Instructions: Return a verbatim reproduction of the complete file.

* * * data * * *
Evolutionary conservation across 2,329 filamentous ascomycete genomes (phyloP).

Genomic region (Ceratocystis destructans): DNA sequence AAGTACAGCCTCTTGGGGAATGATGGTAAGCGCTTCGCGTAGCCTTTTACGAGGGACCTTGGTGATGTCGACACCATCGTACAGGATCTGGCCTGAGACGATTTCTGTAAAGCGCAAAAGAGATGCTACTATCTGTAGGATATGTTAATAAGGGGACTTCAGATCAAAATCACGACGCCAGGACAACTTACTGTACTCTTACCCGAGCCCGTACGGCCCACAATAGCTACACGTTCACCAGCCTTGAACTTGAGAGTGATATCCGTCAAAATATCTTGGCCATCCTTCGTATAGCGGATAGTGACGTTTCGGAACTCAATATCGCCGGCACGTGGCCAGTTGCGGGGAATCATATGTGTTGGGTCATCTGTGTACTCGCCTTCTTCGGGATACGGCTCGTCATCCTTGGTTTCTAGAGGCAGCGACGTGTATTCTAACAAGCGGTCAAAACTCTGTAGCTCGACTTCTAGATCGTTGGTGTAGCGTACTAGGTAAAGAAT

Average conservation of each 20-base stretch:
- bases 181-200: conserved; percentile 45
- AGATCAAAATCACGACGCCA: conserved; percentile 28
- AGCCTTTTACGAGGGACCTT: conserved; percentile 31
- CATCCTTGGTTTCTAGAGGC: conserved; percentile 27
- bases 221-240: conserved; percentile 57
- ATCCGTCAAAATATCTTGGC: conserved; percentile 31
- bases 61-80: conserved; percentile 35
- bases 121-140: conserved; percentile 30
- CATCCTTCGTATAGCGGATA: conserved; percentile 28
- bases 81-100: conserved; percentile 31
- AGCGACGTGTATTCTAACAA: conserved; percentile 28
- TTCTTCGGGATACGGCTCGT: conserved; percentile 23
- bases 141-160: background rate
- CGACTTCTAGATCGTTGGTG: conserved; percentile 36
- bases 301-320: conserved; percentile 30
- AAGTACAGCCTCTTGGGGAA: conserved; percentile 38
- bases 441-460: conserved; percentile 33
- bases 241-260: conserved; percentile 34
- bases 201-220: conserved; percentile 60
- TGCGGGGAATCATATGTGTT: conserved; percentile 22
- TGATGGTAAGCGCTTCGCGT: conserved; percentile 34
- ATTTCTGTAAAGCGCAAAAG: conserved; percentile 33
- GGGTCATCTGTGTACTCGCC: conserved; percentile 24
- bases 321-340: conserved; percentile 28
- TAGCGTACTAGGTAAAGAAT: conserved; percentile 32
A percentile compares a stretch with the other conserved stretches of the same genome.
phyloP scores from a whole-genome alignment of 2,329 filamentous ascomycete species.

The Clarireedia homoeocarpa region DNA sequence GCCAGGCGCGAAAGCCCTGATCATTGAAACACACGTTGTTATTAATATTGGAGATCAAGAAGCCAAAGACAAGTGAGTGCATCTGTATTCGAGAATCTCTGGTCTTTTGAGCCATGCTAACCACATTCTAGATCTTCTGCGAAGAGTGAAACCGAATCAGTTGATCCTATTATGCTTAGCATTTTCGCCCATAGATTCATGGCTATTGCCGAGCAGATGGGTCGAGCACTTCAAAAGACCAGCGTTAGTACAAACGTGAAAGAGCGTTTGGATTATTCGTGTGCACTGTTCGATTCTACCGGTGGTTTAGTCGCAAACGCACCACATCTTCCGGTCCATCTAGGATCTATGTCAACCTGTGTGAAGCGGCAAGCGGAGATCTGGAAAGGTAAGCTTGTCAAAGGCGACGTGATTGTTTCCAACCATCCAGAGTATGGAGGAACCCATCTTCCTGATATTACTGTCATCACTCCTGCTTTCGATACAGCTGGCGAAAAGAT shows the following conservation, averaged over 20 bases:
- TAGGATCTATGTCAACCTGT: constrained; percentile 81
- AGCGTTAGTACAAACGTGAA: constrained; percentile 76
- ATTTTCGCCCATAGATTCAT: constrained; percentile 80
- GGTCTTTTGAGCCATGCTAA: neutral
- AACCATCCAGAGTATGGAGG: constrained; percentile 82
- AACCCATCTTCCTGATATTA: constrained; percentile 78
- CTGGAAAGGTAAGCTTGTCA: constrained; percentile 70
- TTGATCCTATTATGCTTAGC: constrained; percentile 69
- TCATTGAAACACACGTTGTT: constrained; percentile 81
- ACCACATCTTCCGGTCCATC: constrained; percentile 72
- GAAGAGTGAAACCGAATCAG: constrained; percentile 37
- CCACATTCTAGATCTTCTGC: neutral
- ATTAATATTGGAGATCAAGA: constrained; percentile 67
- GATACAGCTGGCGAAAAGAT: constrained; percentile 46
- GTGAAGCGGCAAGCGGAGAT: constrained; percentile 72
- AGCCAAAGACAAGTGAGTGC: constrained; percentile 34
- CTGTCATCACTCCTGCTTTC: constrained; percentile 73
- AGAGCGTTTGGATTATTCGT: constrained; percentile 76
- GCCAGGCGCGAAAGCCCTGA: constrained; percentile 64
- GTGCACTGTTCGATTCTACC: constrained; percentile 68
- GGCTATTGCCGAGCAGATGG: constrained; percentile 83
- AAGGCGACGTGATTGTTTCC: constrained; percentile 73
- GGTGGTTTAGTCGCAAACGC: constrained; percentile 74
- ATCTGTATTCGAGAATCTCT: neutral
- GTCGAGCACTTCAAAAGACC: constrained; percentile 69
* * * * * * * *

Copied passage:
Evolutionary conservation across 2,329 filamentous ascomycete genomes (phyloP).

Genomic region (Ceratocystis destructans): DNA sequence AAGTACAGCCTCTTGGGGAATGATGGTAAGCGCTTCGCGTAGCCTTTTACGAGGGACCTTGGTGATGTCGACACCATCGTACAGGATCTGGCCTGAGACGATTTCTGTAAAGCGCAAAAGAGATGCTACTATCTGTAGGATATGTTAATAAGGGGACTTCAGATCAAAATCACGACGCCAGGACAACTTACTGTACTCTTACCCGAGCCCGTACGGCCCACAATAGCTACACGTTCACCAGCCTTGAACTTGAGAGTGATATCCGTCAAAATATCTTGGCCATCCTTCGTATAGCGGATAGTGACGTTTCGGAACTCAATATCGCCGGCACGTGGCCAGTTGCGGGGAATCATATGTGTTGGGTCATCTGTGTACTCGCCTTCTTCGGGATACGGCTCGTCATCCTTGGTTTCTAGAGGCAGCGACGTGTATTCTAACAAGCGGTCAAAACTCTGTAGCTCGACTTCTAGATCGTTGGTGTAGCGTACTAGGTAAAGAAT

Average conservation of each 20-base stretch:
- bases 181-200: conserved; percentile 45
- AGATCAAAATCACGACGCCA: conserved; percentile 28
- AGCCTTTTACGAGGGACCTT: conserved; percentile 31
- CATCCTTGGTTTCTAGAGGC: conserved; percentile 27
- bases 221-240: conserved; percentile 57
- ATCCGTCAAAATATCTTGGC: conserved; percentile 31
- bases 61-80: conserved; percentile 35
- bases 121-140: conserved; percentile 30
- CATCCTTCGTATAGCGGATA: conserved; percentile 28
- bases 81-100: conserved; percentile 31
- AGCGACGTGTATTCTAACAA: conserved; percentile 28
- TTCTTCGGGATACGGCTCGT: conserved; percentile 23
- bases 141-160: background rate
- CGACTTCTAGATCGTTGGTG: conserved; percentile 36
- bases 301-320: conserved; percentile 30
- AAGTACAGCCTCTTGGGGAA: conserved; percentile 38
- bases 441-460: conserved; percentile 33
- bases 241-260: conserved; percentile 34
- bases 201-220: conserved; percentile 60
- TGCGGGGAATCATATGTGTT: conserved; percentile 22
- TGATGGTAAGCGCTTCGCGT: conserved; percentile 34
- ATTTCTGTAAAGCGCAAAAG: conserved; percentile 33
- GGGTCATCTGTGTACTCGCC: conserved; percentile 24
- bases 321-340: conserved; percentile 28
- TAGCGTACTAGGTAAAGAAT: conserved; percentile 32
A percentile compares a stretch with the other conserved stretches of the same genome.
phyloP scores from a whole-genome alignment of 2,329 filamentous ascomycete species.

The Clarireedia homoeocarpa region DNA sequence GCCAGGCGCGAAAGCCCTGATCATTGAAACACACGTTGTTATTAATATTGGAGATCAAGAAGCCAAAGACAAGTGAGTGCATCTGTATTCGAGAATCTCTGGTCTTTTGAGCCATGCTAACCACATTCTAGATCTTCTGCGAAGAGTGAAACCGAATCAGTTGATCCTATTATGCTTAGCATTTTCGCCCATAGATTCATGGCTATTGCCGAGCAGATGGGTCGAGCACTTCAAAAGACCAGCGTTAGTACAAACGTGAAAGAGCGTTTGGATTATTCGTGTGCACTGTTCGATTCTACCGGTGGTTTAGTCGCAAACGCACCACATCTTCCGGTCCATCTAGGATCTATGTCAACCTGTGTGAAGCGGCAAGCGGAGATCTGGAAAGGTAAGCTTGTCAAAGGCGACGTGATTGTTTCCAACCATCCAGAGTATGGAGGAACCCATCTTCCTGATATTACTGTCATCACTCCTGCTTTCGATACAGCTGGCGAAAAGAT shows the following conservation, averaged over 20 bases:
- TAGGATCTATGTCAACCTGT: constrained; percentile 81
- AGCGTTAGTACAAACGTGAA: constrained; percentile 76
- ATTTTCGCCCATAGATTCAT: constrained; percentile 80
- GGTCTTTTGAGCCATGCTAA: neutral
- AACCATCCAGAGTATGGAGG: constrained; percentile 82
- AACCCATCTTCCTGATATTA: constrained; percentile 78
- CTGGAAAGGTAAGCTTGTCA: constrained; percentile 70
- TTGATCCTATTATGCTTAGC: constrained; percentile 69
- TCATTGAAACACACGTTGTT: constrained; percentile 81
- ACCACATCTTCCGGTCCATC: constrained; percentile 72
- GAAGAGTGAAACCGAATCAG: constrained; percentile 37
- CCACATTCTAGATCTTCTGC: neutral
- ATTAATATTGGAGATCAAGA: constrained; percentile 67
- GATACAGCTGGCGAAAAGAT: constrained; percentile 46
- GTGAAGCGGCAAGCGGAGAT: constrained; percentile 72
- AGCCAAAGACAAGTGAGTGC: constrained; percentile 34
- CTGTCATCACTCCTGCTTTC: constrained; percentile 73
- AGAGCGTTTGGATTATTCGT: constrained; percentile 76
- GCCAGGCGCGAAAGCCCTGA: constrained; percentile 64
- GTGCACTGTTCGATTCTACC: constrained; percentile 68
- GGCTATTGCCGAGCAGATGG: constrained; percentile 83
- AAGGCGACGTGATTGTTTCC: constrained; percentile 73
- GGTGGTTTAGTCGCAAACGC: constrained; percentile 74
- ATCTGTATTCGAGAATCTCT: neutral
- GTCGAGCACTTCAAAAGACC: constrained; percentile 69